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Journalist ‘upset and confused’ after photo stolen for ‘fake’ news website

A regional journalist whose photograph was used by a “fake” news website has opened up on the “upsetting and confusing” experience.

JPIMedia digital reporter Iain Leggat has spoken out after his image was used by a site called the Kent Chronicle, exposed for lifting stories from legitimate journalists working in the county.

HTFP reported earlier this month how Kent Online reporters Rhys Griffiths and Katie Heslop had uncovered the truth behind the Chronicle, which was sold to potential advertisers as Kent’s “third largest online news publication”, after taking its 17-year-old creator Laurence Moss to task.

As part of their investigation, Rhys and Katie also examined the profiles of four “reporters” purporting to work on the Chronicle and found a number of them featured photos lifted from elsewhere across the internet.

The 'Ben Roaching' profile that used Iain's image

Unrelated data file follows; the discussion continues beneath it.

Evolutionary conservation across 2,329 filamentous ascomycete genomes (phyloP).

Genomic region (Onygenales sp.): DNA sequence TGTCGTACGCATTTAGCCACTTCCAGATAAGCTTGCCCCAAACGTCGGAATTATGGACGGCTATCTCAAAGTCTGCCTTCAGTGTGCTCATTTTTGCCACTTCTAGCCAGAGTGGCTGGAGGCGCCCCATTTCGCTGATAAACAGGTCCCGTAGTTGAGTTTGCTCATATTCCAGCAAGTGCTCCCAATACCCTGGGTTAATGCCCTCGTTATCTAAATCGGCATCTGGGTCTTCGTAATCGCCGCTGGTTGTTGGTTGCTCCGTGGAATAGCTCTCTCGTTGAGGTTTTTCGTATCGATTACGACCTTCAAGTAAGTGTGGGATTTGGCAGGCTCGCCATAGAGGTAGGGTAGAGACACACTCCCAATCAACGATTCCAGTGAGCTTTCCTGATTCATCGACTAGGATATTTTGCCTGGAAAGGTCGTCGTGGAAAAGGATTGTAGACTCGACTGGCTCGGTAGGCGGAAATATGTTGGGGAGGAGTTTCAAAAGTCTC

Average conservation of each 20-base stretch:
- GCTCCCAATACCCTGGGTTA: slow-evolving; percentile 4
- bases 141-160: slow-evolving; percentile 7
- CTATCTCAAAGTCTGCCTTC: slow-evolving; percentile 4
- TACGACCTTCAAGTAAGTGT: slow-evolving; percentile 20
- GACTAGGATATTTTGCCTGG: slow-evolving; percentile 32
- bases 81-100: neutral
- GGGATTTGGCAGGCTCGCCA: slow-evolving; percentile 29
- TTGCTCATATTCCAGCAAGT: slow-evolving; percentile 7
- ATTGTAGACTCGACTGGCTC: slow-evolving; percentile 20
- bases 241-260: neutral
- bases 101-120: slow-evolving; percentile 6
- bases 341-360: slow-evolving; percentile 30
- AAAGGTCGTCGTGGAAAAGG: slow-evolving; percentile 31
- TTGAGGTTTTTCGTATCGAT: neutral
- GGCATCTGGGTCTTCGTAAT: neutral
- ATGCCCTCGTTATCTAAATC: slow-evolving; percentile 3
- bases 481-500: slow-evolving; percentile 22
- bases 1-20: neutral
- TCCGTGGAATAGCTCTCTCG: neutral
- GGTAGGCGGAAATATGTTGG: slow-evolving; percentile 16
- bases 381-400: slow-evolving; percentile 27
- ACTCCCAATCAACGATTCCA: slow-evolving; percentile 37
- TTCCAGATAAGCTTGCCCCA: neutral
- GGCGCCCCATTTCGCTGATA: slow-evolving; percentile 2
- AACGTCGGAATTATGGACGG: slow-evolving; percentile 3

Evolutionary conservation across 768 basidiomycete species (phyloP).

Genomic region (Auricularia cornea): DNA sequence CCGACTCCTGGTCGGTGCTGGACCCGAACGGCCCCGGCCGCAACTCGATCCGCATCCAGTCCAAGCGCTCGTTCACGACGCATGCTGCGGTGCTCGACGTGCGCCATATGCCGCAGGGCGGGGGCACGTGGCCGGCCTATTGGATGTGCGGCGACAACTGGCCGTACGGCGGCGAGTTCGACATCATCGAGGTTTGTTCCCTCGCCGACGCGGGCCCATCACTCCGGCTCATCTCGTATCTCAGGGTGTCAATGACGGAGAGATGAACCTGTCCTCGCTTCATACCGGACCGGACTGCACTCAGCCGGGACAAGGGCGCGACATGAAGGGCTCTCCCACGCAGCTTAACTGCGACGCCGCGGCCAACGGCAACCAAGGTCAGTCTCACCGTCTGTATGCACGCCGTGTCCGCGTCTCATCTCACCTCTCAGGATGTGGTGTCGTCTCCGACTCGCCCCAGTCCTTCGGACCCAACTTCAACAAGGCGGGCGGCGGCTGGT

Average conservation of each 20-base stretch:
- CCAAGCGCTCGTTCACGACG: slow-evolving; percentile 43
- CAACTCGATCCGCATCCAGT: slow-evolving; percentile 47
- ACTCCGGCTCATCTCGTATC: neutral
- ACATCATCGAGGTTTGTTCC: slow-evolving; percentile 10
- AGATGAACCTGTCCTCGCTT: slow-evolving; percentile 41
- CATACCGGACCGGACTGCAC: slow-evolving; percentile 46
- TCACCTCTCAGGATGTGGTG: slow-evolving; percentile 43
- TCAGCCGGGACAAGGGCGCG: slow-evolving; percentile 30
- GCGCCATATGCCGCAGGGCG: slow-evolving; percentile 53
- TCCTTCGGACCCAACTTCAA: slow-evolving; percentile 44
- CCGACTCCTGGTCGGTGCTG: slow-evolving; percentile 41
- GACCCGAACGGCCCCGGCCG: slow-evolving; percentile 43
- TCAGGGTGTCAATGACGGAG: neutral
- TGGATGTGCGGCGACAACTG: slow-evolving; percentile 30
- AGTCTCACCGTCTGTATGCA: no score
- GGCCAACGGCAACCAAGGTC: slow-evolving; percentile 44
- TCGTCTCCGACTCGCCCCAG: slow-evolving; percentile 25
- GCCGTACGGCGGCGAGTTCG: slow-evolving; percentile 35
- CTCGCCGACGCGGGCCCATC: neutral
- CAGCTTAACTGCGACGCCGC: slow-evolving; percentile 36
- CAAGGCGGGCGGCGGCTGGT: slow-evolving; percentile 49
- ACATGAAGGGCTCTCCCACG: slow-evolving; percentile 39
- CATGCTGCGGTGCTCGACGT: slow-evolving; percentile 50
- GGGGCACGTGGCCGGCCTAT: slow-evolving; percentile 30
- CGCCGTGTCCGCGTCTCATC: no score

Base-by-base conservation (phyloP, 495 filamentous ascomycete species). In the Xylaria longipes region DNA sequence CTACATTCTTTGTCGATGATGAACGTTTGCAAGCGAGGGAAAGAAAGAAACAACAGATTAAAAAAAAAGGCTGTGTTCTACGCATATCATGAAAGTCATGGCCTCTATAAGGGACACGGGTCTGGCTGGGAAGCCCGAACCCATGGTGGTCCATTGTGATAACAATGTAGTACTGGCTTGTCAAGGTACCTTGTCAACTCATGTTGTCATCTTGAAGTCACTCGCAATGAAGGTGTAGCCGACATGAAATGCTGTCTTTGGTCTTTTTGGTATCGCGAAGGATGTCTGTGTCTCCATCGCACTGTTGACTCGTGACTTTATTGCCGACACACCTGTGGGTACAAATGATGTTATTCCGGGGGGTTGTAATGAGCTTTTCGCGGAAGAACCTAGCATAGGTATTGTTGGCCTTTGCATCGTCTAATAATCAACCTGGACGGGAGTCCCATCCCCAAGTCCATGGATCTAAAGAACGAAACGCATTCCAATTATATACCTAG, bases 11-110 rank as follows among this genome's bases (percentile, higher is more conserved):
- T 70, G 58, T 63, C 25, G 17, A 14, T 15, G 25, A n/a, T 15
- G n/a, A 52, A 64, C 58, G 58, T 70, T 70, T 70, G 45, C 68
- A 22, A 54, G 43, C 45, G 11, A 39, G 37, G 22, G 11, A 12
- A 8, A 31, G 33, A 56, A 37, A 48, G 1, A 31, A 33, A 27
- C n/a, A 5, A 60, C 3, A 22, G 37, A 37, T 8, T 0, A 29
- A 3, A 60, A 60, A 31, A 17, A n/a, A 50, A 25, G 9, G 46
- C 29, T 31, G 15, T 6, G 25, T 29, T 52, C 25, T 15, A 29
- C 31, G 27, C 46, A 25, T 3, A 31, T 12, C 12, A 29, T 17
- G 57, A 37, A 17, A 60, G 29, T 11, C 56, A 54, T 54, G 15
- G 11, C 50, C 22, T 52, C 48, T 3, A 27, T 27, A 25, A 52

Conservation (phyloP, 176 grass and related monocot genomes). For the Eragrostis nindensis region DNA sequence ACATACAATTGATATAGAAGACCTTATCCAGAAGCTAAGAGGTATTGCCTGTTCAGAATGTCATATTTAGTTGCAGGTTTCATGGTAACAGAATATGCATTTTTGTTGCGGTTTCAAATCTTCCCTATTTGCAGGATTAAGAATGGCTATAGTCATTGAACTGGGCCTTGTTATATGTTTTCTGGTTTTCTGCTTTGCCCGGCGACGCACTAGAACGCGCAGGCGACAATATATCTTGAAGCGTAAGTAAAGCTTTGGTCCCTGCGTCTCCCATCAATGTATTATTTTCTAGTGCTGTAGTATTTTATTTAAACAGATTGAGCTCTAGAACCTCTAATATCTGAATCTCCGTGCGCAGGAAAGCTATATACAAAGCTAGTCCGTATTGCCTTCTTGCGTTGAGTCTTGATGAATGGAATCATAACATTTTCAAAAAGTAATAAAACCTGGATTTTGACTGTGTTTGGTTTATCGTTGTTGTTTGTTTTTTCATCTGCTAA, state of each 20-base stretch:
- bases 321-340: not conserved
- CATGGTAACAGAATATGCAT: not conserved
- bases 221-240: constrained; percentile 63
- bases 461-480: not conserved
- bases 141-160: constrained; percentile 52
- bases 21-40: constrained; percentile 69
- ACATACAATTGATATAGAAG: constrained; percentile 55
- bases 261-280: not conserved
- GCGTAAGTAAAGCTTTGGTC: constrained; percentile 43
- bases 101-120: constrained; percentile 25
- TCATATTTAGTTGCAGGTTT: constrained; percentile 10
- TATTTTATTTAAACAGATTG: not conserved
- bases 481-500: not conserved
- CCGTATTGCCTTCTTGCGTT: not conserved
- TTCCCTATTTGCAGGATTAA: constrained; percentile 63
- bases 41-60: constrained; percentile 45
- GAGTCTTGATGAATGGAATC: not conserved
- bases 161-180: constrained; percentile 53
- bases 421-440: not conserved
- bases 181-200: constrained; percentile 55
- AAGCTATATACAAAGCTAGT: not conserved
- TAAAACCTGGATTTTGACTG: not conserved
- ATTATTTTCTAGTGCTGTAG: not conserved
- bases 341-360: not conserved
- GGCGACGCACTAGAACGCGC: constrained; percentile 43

The ‘Ben Roching’ profile that used Iain’s image

These included a picture of Iain accompanying a profile for a supposed Chronicle journalist named Ben Roching.

Speaking to Katie about his experience, Iain said: “I said to my partner I felt like I had been reverse catfished [a term used for people creating fake identities online]. On a personal level it was upsetting, a bit confusing.

“As a journalist I am used to writing stories and then suddenly I was in one.”

Edinburgh-based Iain covers TV and culture for JPIMedia titles including its new news website NationalWorld.

He added: “On a more professional note I was a bit more concerned. I didn’t like how easy it all felt and the fact I was unaware of it.

“What if someone had recognised my face, they would have thought ‘what is he doing there?'”

“In the long run I wasn’t that worried about my identity being stolen, I just thought it was a little strange that somebody was using my image so closely directed to my job.

“Fortunately they didn’t use my name or my company or anything really linked to me, just my photo.”

Offering advice to fellow journalists, he said: “It has made me realise it isn’t necessary a weird thing to do a general search on your name and check if your work has been accurately reported elsewhere.”